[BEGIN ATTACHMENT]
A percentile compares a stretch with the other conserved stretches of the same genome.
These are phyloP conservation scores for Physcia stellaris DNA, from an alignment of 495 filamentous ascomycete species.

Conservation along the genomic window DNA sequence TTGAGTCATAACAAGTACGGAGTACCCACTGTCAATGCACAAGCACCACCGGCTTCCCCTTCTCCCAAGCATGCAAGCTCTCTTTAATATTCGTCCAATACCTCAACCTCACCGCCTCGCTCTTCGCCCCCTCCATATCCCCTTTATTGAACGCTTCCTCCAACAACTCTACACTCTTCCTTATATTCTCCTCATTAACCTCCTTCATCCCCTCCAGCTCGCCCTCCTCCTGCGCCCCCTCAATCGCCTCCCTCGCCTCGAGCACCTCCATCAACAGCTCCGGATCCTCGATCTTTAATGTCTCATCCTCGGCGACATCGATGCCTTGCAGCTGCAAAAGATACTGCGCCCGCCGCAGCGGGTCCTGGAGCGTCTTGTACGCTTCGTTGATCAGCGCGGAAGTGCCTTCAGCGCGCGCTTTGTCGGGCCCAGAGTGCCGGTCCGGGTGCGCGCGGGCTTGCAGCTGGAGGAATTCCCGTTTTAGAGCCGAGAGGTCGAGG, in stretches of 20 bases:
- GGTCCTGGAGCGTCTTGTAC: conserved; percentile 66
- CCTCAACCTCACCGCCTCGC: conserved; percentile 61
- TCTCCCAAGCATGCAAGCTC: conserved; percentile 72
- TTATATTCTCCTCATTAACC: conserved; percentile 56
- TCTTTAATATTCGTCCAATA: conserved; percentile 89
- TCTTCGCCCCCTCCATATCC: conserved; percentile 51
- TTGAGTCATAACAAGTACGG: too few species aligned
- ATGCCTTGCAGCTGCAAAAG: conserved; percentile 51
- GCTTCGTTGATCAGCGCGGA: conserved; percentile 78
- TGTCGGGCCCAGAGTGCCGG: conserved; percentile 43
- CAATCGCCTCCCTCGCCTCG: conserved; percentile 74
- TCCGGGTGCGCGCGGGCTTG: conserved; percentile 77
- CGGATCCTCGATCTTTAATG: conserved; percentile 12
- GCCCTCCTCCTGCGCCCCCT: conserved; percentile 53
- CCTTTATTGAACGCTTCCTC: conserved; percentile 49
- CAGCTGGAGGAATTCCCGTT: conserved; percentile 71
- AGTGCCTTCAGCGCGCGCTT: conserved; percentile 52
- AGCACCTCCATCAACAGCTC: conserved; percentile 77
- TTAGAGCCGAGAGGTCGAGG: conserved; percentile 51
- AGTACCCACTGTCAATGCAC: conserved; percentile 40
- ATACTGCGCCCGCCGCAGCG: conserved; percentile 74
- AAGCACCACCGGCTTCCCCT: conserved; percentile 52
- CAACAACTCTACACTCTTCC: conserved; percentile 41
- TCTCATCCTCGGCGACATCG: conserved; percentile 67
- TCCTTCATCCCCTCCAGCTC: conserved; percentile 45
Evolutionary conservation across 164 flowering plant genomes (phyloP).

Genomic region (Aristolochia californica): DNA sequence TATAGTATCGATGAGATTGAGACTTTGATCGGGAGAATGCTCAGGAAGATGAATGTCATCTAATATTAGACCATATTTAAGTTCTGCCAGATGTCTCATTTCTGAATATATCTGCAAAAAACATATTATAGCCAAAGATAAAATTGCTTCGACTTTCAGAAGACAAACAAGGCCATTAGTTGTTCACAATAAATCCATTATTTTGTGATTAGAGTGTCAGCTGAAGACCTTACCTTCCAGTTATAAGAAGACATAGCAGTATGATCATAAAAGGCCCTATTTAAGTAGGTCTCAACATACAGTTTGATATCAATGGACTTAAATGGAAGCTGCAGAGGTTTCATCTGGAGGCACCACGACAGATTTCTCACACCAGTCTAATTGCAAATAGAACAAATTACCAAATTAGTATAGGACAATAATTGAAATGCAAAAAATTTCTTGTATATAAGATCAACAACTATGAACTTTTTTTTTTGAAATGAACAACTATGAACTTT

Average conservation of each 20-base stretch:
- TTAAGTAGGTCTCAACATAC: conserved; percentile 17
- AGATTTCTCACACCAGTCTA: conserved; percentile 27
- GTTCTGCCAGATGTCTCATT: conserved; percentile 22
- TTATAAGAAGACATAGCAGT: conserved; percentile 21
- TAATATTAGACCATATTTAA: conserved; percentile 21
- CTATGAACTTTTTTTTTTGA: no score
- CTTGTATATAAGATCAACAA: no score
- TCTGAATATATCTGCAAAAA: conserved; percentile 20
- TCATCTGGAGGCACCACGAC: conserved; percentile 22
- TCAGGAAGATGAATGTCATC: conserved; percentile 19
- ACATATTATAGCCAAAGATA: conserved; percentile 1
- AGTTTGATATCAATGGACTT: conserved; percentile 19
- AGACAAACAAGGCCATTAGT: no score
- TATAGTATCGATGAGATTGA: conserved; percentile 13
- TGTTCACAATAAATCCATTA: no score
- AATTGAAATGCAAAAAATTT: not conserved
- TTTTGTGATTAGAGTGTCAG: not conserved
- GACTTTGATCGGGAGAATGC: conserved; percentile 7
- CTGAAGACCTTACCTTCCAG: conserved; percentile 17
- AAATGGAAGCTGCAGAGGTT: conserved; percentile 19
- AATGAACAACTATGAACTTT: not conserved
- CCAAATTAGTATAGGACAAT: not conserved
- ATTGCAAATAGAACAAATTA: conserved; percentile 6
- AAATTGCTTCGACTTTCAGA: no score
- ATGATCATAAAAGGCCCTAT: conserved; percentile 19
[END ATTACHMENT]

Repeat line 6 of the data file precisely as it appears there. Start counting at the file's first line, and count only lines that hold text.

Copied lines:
- TCTCCCAAGCATGCAAGCTC: conserved; percentile 72